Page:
A couple of weeks after the federal election, Agriculture Minister Gerry Ritz walked into the office of Canadian Wheat Board chairman Allen Oberg and delivered a blunt message: the board would be dismantled within a year.
The meeting lasted barely 30 minutes. But in that short time, the organization that has marketed all wheat and barley grown in Western Canada for more than 75 years was given an expiry date of Aug. 1, 2012. “This is probably the biggest change to grain trading in 30 years,” said Curt Vossen, president of Richardson International Ltd., a Winnipeg-based grain handler.
The announcement has sparked debate across the Prairies as farmers and grain traders mull ending the board’s monopoly, which will result in producers selling directly to private companies. It has also prompted a backlash from one provincial government.
On Monday, Manitoba launched an advertising campaign and petition to save the board.
“We’re very concerned with the message the federal government is sending to farmers and we won’t just let them pull the plug on the Canadian Wheat Board,” said Premier Gary Selinger. The province is also worried about the loss of jobs, since the Wheat Board supports roughly 2,000 direct and indirect jobs in Winnipeg, and is concerned over the future of the Port of Churchill, used mainly by the Wheat Board to ship grain to Europe.
Mr. Selinger is backing a call by the Wheat Board for a vote by farmers on the future of the organization. The board is controlled by about 50,000 farmers, who elect 10 of the organization’s 15 directors. “This is about allowing farmers a democratic voice in the future of the institution that they control and pay for,” he said.
He and other Wheat Board supporters say the agency plays a critical role for Western Canadian farmers. They say the board’s size gives it the clout internationally to get a premium price for Canadian grain. The board sells to more than 70 countries and last year it reported $5.1-billion in revenue. “When you have a single desk on any commodity, you are the only seller and that has significant advantages,” said Mr. Oberg, who operates a grain and cattle farm in Alberta.
But others say the board has outlived its usefulness and that farmers are in a better position to market their own grain. They point to canola, which rivals wheat in terms of the overall crop size in Canada, and many other crops that are sold privately by farmers. “Unfortunately the [Canadian Wheat Board] has conditioned farmers to be dependent on them,” said Greg Menzies, who runs Wigmore Farms, a Regina-based grower of peas, lentils and other crops. Mr. Menzies refuses to grow wheat because he does not want to be controlled by the Wheat Board.
Mr. Ritz has insisted that the federal government is not scrapping the Wheat Board, just removing its monopoly on wheat and barley. “We have no intention of seeing the Wheat Board cast aside,” Mr. Ritz said after a speech in Regina last week. “We want to see it as a strong, viable option for those farmers that want to use it.”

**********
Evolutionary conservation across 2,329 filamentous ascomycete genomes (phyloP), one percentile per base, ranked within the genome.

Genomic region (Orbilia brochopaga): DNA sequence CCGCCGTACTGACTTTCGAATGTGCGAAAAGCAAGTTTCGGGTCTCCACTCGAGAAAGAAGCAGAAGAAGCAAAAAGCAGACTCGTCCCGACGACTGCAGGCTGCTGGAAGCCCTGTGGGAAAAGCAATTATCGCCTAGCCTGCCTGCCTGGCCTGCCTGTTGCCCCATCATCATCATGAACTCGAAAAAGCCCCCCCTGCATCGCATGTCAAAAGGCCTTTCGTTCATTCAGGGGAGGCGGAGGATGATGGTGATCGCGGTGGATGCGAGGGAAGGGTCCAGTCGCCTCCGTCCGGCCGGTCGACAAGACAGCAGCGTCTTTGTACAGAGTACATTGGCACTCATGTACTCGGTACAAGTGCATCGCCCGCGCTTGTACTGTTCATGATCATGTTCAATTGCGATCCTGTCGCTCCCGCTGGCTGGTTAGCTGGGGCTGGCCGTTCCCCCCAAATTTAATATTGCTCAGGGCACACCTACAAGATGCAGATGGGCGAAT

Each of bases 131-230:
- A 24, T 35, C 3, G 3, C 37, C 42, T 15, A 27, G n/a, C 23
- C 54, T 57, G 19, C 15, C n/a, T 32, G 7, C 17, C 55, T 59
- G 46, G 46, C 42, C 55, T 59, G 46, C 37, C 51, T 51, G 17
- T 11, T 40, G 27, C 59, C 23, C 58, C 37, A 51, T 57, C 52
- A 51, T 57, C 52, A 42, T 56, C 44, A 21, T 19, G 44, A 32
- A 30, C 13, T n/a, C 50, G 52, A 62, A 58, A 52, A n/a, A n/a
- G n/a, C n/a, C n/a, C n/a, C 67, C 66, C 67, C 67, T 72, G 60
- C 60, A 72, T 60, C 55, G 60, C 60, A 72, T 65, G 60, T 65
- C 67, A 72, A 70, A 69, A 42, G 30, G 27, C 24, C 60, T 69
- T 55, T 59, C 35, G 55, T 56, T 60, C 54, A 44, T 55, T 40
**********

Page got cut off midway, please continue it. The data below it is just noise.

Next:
He has also rejected a vote by farmers, saying Canadians, including farmers, voted for a majority Conservative government in May and the party’s platform has long included ending the Wheat Board’s monopoly.
“It’s disappointing but not surprising that the Manitoba Government would be against an open and competitive market that would attract investment, encourage innovation and create value-added jobs," Mr Ritz said in response to Manitoba's ad campaign.
“The CWB and the Manitoba Government should work constructively to let every farmer decide how they market their grain instead of engaging in gratuitous fear mongering."
It’s not clear if the Wheat Board can survive under the government’s proposal. The agency is essentially a marketing operation and it has no real infrastructure. Instead, it contracts out grain handling to private companies such as Viterra Inc., Cargill Inc. and Richardson. Under the federal government’s proposal, the Wheat Board would likely become a competitor to those companies but without any grain handling capability. Mr. Oberg and others point to Australia where the Australian Wheat Board lost its monopoly in 2008 and ended up being sold to Calgary-based Agrium Inc. (which subsequently sold the marketing arm to Cargill). Mr. Ritz has argued the comparison isn’t valid because the two boards operated differently.
Jerry Klassen, a Winnipeg-based commodity analyst at GAP S.A. Grains & Products, said the Wheat Board might be able to continue in some form. “They have very strong relationships in the international market and they have very strong relationships with a certain amount of the farm population in Western Canada,” he said. “And, I think those are very strong assets besides the physical assets.”